Breaking bread and Islam myths

Mosques have been opening their doors to people of all faiths, and none, to share iftar, the meal Muslims have when they break their fast each evening during Ramadan. These events have been taking place in scores of community centres, living rooms, parks – even flash mobs – across the country.

 

It’s all part of the “Big Iftar”: a month-long opportunity to show Islam in practice. It comes at a time when myth-busting is more important than ever; research earlier this year showed that nearly half of all Britons thought that a clash of civilisations between the West and Islam was inevitable, and less than a quarter thought that Muslims were compatible with the British way of life.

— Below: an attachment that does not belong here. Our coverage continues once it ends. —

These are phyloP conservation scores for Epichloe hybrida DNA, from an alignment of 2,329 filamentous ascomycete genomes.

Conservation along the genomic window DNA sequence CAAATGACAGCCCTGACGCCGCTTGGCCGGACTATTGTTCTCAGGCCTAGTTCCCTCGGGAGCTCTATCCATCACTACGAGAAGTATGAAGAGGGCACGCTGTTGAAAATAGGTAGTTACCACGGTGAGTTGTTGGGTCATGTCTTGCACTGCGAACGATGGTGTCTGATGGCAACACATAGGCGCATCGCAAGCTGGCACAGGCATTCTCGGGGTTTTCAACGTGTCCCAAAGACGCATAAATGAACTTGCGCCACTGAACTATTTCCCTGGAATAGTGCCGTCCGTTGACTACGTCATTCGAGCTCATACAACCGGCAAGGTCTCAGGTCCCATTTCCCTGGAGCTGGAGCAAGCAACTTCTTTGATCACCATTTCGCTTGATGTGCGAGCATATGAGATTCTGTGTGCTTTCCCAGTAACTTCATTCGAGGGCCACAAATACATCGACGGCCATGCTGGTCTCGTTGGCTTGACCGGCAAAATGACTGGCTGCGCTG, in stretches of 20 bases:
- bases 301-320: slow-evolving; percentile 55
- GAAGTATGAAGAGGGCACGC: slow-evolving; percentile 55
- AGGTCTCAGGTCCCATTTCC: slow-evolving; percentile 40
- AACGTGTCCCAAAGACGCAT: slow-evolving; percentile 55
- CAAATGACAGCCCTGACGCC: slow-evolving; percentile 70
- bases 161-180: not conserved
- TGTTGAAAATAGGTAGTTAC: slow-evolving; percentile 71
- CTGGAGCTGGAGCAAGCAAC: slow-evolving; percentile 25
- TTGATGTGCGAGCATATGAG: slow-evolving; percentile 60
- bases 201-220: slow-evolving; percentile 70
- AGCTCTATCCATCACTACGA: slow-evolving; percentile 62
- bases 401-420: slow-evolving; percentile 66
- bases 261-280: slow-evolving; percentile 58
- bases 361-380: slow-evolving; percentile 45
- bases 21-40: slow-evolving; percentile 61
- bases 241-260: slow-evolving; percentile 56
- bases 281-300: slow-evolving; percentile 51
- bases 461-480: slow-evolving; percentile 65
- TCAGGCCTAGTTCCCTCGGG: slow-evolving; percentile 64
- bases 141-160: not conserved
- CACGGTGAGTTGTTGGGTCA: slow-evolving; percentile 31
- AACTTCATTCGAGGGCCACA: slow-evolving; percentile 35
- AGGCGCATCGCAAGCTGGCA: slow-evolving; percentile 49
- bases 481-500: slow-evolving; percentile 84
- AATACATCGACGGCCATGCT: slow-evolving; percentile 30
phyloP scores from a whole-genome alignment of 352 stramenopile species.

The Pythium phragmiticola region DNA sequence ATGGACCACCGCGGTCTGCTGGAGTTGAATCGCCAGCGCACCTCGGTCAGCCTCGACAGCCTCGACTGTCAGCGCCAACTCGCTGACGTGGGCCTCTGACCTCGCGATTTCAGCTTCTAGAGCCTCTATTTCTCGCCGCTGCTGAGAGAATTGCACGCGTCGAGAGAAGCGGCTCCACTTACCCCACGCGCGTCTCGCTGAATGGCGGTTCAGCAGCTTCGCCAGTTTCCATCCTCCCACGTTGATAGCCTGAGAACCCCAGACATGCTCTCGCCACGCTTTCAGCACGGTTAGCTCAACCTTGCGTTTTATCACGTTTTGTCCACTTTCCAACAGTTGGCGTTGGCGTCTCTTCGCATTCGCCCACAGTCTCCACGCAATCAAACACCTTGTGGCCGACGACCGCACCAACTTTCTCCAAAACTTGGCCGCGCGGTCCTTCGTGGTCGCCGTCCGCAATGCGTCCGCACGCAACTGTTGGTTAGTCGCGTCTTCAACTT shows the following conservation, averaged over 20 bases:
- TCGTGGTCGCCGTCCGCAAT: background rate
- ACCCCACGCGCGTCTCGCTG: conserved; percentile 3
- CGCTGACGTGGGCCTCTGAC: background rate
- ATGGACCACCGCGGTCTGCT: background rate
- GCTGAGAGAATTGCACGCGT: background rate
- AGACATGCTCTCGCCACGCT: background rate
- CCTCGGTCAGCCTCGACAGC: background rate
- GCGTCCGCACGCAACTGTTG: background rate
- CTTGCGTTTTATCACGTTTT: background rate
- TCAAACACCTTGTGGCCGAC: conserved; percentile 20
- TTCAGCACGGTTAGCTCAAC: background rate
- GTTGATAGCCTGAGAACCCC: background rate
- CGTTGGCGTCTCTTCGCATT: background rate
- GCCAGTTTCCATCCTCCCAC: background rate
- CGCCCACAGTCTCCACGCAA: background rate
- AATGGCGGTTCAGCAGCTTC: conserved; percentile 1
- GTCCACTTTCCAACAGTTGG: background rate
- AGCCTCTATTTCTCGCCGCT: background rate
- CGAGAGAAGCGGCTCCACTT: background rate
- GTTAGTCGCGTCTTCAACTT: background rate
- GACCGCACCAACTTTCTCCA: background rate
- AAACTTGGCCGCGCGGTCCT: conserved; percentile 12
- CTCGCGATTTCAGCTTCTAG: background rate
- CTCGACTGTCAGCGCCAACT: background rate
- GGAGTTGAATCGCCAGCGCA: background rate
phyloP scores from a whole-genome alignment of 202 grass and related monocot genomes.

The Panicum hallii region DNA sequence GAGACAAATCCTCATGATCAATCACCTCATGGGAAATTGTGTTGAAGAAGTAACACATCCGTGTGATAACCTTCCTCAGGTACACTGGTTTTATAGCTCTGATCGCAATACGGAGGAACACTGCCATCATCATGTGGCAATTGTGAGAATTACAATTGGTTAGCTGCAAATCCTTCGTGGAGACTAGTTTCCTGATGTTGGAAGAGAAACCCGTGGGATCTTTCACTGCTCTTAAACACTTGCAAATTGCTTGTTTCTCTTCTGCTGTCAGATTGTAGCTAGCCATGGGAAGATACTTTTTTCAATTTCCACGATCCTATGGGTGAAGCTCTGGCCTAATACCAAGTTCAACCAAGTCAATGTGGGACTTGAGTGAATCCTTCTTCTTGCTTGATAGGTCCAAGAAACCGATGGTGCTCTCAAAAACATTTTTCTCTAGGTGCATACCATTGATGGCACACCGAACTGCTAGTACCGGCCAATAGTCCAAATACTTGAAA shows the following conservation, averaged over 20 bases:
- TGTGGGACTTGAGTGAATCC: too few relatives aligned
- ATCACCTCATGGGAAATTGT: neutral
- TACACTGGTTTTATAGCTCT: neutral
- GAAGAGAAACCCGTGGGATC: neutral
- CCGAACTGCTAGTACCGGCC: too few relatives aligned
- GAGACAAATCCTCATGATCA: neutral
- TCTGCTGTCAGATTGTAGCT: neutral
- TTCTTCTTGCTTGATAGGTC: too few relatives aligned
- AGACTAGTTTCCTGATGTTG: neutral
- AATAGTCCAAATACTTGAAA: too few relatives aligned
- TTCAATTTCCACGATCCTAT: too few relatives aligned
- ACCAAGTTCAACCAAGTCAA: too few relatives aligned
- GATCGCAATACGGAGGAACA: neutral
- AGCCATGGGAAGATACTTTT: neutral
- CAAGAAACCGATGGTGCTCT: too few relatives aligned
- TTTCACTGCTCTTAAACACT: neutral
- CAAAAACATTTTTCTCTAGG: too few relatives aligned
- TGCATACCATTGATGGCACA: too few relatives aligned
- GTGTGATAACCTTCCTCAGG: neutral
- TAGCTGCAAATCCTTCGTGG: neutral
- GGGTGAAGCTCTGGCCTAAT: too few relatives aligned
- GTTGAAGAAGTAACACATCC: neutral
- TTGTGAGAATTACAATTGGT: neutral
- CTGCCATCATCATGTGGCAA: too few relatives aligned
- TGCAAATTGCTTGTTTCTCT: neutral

This follows unprecedented crackdowns on anti-Muslim hatred. The setting up of a cross-government working group to advise the government on Islamophobia and the government being the first to fund an organisation to record anti-Muslim attacks and support victims.

 

We can take inspiration from the Somali community of Muswell Hill, whose centre was razed last month. With the help of the Al-Khoei foundation, they held their own Big Iftar this weekend, to which they invited Mr Pickles. This is a community which has defied those who tried to create division; it has kept calm and carried on. And there couldn’t be anything more British than that.